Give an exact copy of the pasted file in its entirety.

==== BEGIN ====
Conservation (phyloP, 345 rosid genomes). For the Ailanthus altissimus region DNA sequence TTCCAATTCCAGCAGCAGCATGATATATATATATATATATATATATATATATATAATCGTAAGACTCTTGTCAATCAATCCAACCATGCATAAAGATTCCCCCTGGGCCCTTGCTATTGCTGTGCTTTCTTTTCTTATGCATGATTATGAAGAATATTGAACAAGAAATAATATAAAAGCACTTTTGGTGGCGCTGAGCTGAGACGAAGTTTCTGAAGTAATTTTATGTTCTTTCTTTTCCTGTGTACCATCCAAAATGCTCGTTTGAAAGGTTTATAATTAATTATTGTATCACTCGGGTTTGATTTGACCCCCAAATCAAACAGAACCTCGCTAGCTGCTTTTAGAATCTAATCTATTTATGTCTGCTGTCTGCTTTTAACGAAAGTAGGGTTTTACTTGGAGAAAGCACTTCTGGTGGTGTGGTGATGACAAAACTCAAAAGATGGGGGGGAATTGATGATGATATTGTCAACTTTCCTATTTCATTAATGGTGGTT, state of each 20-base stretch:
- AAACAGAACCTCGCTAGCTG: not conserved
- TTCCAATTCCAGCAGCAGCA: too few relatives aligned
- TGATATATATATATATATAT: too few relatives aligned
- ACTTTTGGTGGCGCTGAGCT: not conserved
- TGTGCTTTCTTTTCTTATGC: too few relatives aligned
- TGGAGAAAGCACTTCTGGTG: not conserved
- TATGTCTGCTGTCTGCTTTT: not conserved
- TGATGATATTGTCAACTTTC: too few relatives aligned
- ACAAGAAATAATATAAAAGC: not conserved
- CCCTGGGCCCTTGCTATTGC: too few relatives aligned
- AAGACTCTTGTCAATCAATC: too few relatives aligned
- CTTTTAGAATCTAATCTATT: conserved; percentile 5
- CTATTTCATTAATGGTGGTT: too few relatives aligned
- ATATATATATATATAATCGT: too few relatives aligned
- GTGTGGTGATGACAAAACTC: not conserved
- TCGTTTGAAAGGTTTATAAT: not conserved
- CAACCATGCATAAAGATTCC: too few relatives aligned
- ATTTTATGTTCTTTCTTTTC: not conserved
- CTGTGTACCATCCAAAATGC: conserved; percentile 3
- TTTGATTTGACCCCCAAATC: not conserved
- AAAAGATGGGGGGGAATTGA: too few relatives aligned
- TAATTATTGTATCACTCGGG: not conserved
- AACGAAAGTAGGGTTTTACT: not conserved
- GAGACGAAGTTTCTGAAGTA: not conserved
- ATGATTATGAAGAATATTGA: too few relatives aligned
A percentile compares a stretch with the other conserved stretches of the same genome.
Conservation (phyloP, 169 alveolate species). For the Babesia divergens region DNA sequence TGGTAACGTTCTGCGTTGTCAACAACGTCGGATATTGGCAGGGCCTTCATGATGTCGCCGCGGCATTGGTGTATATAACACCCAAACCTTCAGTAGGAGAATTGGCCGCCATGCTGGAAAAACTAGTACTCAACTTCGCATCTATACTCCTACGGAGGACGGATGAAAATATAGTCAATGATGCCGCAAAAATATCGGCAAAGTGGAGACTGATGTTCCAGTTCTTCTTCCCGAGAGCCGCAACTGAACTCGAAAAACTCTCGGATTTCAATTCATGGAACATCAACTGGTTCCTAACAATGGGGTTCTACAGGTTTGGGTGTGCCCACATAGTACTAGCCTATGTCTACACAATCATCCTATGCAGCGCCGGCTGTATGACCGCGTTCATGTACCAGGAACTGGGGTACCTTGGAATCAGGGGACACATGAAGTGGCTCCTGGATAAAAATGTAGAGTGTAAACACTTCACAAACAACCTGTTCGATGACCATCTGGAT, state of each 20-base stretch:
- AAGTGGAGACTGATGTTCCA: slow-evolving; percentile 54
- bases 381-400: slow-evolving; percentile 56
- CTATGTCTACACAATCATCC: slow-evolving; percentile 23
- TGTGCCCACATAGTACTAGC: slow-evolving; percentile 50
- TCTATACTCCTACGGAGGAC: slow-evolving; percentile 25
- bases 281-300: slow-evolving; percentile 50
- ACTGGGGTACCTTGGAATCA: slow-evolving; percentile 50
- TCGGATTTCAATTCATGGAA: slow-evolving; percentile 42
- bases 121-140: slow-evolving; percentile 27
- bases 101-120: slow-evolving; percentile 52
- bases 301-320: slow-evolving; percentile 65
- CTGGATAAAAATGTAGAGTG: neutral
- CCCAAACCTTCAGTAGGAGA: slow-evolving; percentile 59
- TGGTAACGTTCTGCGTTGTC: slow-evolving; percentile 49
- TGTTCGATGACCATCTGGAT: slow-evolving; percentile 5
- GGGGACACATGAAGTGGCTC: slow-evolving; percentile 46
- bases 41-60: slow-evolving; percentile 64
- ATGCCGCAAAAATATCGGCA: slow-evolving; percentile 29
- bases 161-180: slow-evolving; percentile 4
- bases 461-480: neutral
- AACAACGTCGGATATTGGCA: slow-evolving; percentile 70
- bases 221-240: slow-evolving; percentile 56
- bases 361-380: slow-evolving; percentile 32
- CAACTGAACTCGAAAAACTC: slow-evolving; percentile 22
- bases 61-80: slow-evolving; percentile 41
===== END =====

Conservation (phyloP, 345 rosid genomes). For the Ailanthus altissimus region DNA sequence TTCCAATTCCAGCAGCAGCATGATATATATATATATATATATATATATATATATAATCGTAAGACTCTTGTCAATCAATCCAACCATGCATAAAGATTCCCCCTGGGCCCTTGCTATTGCTGTGCTTTCTTTTCTTATGCATGATTATGAAGAATATTGAACAAGAAATAATATAAAAGCACTTTTGGTGGCGCTGAGCTGAGACGAAGTTTCTGAAGTAATTTTATGTTCTTTCTTTTCCTGTGTACCATCCAAAATGCTCGTTTGAAAGGTTTATAATTAATTATTGTATCACTCGGGTTTGATTTGACCCCCAAATCAAACAGAACCTCGCTAGCTGCTTTTAGAATCTAATCTATTTATGTCTGCTGTCTGCTTTTAACGAAAGTAGGGTTTTACTTGGAGAAAGCACTTCTGGTGGTGTGGTGATGACAAAACTCAAAAGATGGGGGGGAATTGATGATGATATTGTCAACTTTCCTATTTCATTAATGGTGGTT, state of each 20-base stretch:
- AAACAGAACCTCGCTAGCTG: not conserved
- TTCCAATTCCAGCAGCAGCA: too few relatives aligned
- TGATATATATATATATATAT: too few relatives aligned
- ACTTTTGGTGGCGCTGAGCT: not conserved
- TGTGCTTTCTTTTCTTATGC: too few relatives aligned
- TGGAGAAAGCACTTCTGGTG: not conserved
- TATGTCTGCTGTCTGCTTTT: not conserved
- TGATGATATTGTCAACTTTC: too few relatives aligned
- ACAAGAAATAATATAAAAGC: not conserved
- CCCTGGGCCCTTGCTATTGC: too few relatives aligned
- AAGACTCTTGTCAATCAATC: too few relatives aligned
- CTTTTAGAATCTAATCTATT: conserved; percentile 5
- CTATTTCATTAATGGTGGTT: too few relatives aligned
- ATATATATATATATAATCGT: too few relatives aligned
- GTGTGGTGATGACAAAACTC: not conserved
- TCGTTTGAAAGGTTTATAAT: not conserved
- CAACCATGCATAAAGATTCC: too few relatives aligned
- ATTTTATGTTCTTTCTTTTC: not conserved
- CTGTGTACCATCCAAAATGC: conserved; percentile 3
- TTTGATTTGACCCCCAAATC: not conserved
- AAAAGATGGGGGGGAATTGA: too few relatives aligned
- TAATTATTGTATCACTCGGG: not conserved
- AACGAAAGTAGGGTTTTACT: not conserved
- GAGACGAAGTTTCTGAAGTA: not conserved
- ATGATTATGAAGAATATTGA: too few relatives aligned
A percentile compares a stretch with the other conserved stretches of the same genome.
Conservation (phyloP, 169 alveolate species). For the Babesia divergens region DNA sequence TGGTAACGTTCTGCGTTGTCAACAACGTCGGATATTGGCAGGGCCTTCATGATGTCGCCGCGGCATTGGTGTATATAACACCCAAACCTTCAGTAGGAGAATTGGCCGCCATGCTGGAAAAACTAGTACTCAACTTCGCATCTATACTCCTACGGAGGACGGATGAAAATATAGTCAATGATGCCGCAAAAATATCGGCAAAGTGGAGACTGATGTTCCAGTTCTTCTTCCCGAGAGCCGCAACTGAACTCGAAAAACTCTCGGATTTCAATTCATGGAACATCAACTGGTTCCTAACAATGGGGTTCTACAGGTTTGGGTGTGCCCACATAGTACTAGCCTATGTCTACACAATCATCCTATGCAGCGCCGGCTGTATGACCGCGTTCATGTACCAGGAACTGGGGTACCTTGGAATCAGGGGACACATGAAGTGGCTCCTGGATAAAAATGTAGAGTGTAAACACTTCACAAACAACCTGTTCGATGACCATCTGGAT, state of each 20-base stretch:
- AAGTGGAGACTGATGTTCCA: slow-evolving; percentile 54
- bases 381-400: slow-evolving; percentile 56
- CTATGTCTACACAATCATCC: slow-evolving; percentile 23
- TGTGCCCACATAGTACTAGC: slow-evolving; percentile 50
- TCTATACTCCTACGGAGGAC: slow-evolving; percentile 25
- bases 281-300: slow-evolving; percentile 50
- ACTGGGGTACCTTGGAATCA: slow-evolving; percentile 50
- TCGGATTTCAATTCATGGAA: slow-evolving; percentile 42
- bases 121-140: slow-evolving; percentile 27
- bases 101-120: slow-evolving; percentile 52
- bases 301-320: slow-evolving; percentile 65
- CTGGATAAAAATGTAGAGTG: neutral
- CCCAAACCTTCAGTAGGAGA: slow-evolving; percentile 59
- TGGTAACGTTCTGCGTTGTC: slow-evolving; percentile 49
- TGTTCGATGACCATCTGGAT: slow-evolving; percentile 5
- GGGGACACATGAAGTGGCTC: slow-evolving; percentile 46
- bases 41-60: slow-evolving; percentile 64
- ATGCCGCAAAAATATCGGCA: slow-evolving; percentile 29
- bases 161-180: slow-evolving; percentile 4
- bases 461-480: neutral
- AACAACGTCGGATATTGGCA: slow-evolving; percentile 70
- bases 221-240: slow-evolving; percentile 56
- bases 361-380: slow-evolving; percentile 32
- CAACTGAACTCGAAAAACTC: slow-evolving; percentile 22
- bases 61-80: slow-evolving; percentile 41